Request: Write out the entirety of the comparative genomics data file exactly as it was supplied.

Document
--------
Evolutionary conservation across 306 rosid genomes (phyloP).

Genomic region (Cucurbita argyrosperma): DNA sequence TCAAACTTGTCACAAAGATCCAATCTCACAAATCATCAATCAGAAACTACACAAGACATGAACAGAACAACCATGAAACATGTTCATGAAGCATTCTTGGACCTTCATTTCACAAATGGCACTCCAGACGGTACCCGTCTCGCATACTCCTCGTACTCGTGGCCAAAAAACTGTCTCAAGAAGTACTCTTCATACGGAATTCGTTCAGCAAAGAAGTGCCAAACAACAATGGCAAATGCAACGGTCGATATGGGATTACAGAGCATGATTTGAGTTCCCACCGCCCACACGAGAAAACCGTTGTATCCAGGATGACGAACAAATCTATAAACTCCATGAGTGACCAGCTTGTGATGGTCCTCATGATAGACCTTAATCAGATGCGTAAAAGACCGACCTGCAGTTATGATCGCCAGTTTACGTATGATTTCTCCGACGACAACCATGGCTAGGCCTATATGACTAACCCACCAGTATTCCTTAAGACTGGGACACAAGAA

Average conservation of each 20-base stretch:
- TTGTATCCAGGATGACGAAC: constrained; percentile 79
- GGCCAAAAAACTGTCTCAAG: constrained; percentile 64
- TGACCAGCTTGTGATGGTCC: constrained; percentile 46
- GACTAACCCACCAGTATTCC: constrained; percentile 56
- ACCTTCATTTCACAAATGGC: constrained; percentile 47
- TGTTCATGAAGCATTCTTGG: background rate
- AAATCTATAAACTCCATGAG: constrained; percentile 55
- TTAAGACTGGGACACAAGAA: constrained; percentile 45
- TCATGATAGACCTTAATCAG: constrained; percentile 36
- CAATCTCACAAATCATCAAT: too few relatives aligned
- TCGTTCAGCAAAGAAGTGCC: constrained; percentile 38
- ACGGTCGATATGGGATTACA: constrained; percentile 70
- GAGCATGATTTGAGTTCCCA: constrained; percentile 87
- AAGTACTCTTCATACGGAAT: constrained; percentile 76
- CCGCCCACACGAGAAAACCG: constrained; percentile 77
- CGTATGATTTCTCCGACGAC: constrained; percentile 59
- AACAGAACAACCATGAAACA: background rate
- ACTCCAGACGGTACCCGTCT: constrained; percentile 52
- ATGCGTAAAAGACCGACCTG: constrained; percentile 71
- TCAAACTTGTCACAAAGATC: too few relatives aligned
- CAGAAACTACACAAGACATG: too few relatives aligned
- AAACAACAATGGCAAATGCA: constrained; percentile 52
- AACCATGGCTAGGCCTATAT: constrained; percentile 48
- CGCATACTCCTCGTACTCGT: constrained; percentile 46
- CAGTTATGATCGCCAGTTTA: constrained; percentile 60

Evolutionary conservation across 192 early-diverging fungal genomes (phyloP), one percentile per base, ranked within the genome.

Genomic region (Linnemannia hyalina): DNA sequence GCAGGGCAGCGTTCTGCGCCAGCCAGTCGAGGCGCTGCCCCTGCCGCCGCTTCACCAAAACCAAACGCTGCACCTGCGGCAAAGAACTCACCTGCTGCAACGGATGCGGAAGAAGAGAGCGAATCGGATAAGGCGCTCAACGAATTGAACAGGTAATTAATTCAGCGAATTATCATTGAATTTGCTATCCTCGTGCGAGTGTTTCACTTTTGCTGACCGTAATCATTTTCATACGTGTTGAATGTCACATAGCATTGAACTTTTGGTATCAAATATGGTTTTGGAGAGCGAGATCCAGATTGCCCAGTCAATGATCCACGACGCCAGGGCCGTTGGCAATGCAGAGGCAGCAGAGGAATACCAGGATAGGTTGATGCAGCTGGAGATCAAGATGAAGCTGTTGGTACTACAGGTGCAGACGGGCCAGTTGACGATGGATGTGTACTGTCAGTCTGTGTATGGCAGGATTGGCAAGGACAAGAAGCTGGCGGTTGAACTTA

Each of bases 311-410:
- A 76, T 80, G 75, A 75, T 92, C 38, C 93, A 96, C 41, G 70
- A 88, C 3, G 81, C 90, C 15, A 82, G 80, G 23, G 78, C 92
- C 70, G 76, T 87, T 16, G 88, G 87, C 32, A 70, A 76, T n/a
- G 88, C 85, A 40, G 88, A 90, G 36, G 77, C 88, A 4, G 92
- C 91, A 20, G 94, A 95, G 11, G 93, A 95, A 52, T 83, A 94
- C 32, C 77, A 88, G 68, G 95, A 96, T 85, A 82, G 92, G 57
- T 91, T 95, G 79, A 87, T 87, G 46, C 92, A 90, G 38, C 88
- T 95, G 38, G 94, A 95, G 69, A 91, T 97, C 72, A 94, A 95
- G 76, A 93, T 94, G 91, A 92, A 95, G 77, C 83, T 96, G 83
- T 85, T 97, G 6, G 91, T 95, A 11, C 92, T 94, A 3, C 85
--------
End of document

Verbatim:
Evolutionary conservation across 306 rosid genomes (phyloP).

Genomic region (Cucurbita argyrosperma): DNA sequence TCAAACTTGTCACAAAGATCCAATCTCACAAATCATCAATCAGAAACTACACAAGACATGAACAGAACAACCATGAAACATGTTCATGAAGCATTCTTGGACCTTCATTTCACAAATGGCACTCCAGACGGTACCCGTCTCGCATACTCCTCGTACTCGTGGCCAAAAAACTGTCTCAAGAAGTACTCTTCATACGGAATTCGTTCAGCAAAGAAGTGCCAAACAACAATGGCAAATGCAACGGTCGATATGGGATTACAGAGCATGATTTGAGTTCCCACCGCCCACACGAGAAAACCGTTGTATCCAGGATGACGAACAAATCTATAAACTCCATGAGTGACCAGCTTGTGATGGTCCTCATGATAGACCTTAATCAGATGCGTAAAAGACCGACCTGCAGTTATGATCGCCAGTTTACGTATGATTTCTCCGACGACAACCATGGCTAGGCCTATATGACTAACCCACCAGTATTCCTTAAGACTGGGACACAAGAA

Average conservation of each 20-base stretch:
- TTGTATCCAGGATGACGAAC: constrained; percentile 79
- GGCCAAAAAACTGTCTCAAG: constrained; percentile 64
- TGACCAGCTTGTGATGGTCC: constrained; percentile 46
- GACTAACCCACCAGTATTCC: constrained; percentile 56
- ACCTTCATTTCACAAATGGC: constrained; percentile 47
- TGTTCATGAAGCATTCTTGG: background rate
- AAATCTATAAACTCCATGAG: constrained; percentile 55
- TTAAGACTGGGACACAAGAA: constrained; percentile 45
- TCATGATAGACCTTAATCAG: constrained; percentile 36
- CAATCTCACAAATCATCAAT: too few relatives aligned
- TCGTTCAGCAAAGAAGTGCC: constrained; percentile 38
- ACGGTCGATATGGGATTACA: constrained; percentile 70
- GAGCATGATTTGAGTTCCCA: constrained; percentile 87
- AAGTACTCTTCATACGGAAT: constrained; percentile 76
- CCGCCCACACGAGAAAACCG: constrained; percentile 77
- CGTATGATTTCTCCGACGAC: constrained; percentile 59
- AACAGAACAACCATGAAACA: background rate
- ACTCCAGACGGTACCCGTCT: constrained; percentile 52
- ATGCGTAAAAGACCGACCTG: constrained; percentile 71
- TCAAACTTGTCACAAAGATC: too few relatives aligned
- CAGAAACTACACAAGACATG: too few relatives aligned
- AAACAACAATGGCAAATGCA: constrained; percentile 52
- AACCATGGCTAGGCCTATAT: constrained; percentile 48
- CGCATACTCCTCGTACTCGT: constrained; percentile 46
- CAGTTATGATCGCCAGTTTA: constrained; percentile 60

Evolutionary conservation across 192 early-diverging fungal genomes (phyloP), one percentile per base, ranked within the genome.

Genomic region (Linnemannia hyalina): DNA sequence GCAGGGCAGCGTTCTGCGCCAGCCAGTCGAGGCGCTGCCCCTGCCGCCGCTTCACCAAAACCAAACGCTGCACCTGCGGCAAAGAACTCACCTGCTGCAACGGATGCGGAAGAAGAGAGCGAATCGGATAAGGCGCTCAACGAATTGAACAGGTAATTAATTCAGCGAATTATCATTGAATTTGCTATCCTCGTGCGAGTGTTTCACTTTTGCTGACCGTAATCATTTTCATACGTGTTGAATGTCACATAGCATTGAACTTTTGGTATCAAATATGGTTTTGGAGAGCGAGATCCAGATTGCCCAGTCAATGATCCACGACGCCAGGGCCGTTGGCAATGCAGAGGCAGCAGAGGAATACCAGGATAGGTTGATGCAGCTGGAGATCAAGATGAAGCTGTTGGTACTACAGGTGCAGACGGGCCAGTTGACGATGGATGTGTACTGTCAGTCTGTGTATGGCAGGATTGGCAAGGACAAGAAGCTGGCGGTTGAACTTA

Each of bases 311-410:
- A 76, T 80, G 75, A 75, T 92, C 38, C 93, A 96, C 41, G 70
- A 88, C 3, G 81, C 90, C 15, A 82, G 80, G 23, G 78, C 92
- C 70, G 76, T 87, T 16, G 88, G 87, C 32, A 70, A 76, T n/a
- G 88, C 85, A 40, G 88, A 90, G 36, G 77, C 88, A 4, G 92
- C 91, A 20, G 94, A 95, G 11, G 93, A 95, A 52, T 83, A 94
- C 32, C 77, A 88, G 68, G 95, A 96, T 85, A 82, G 92, G 57
- T 91, T 95, G 79, A 87, T 87, G 46, C 92, A 90, G 38, C 88
- T 95, G 38, G 94, A 95, G 69, A 91, T 97, C 72, A 94, A 95
- G 76, A 93, T 94, G 91, A 92, A 95, G 77, C 83, T 96, G 83
- T 85, T 97, G 6, G 91, T 95, A 11, C 92, T 94, A 3, C 85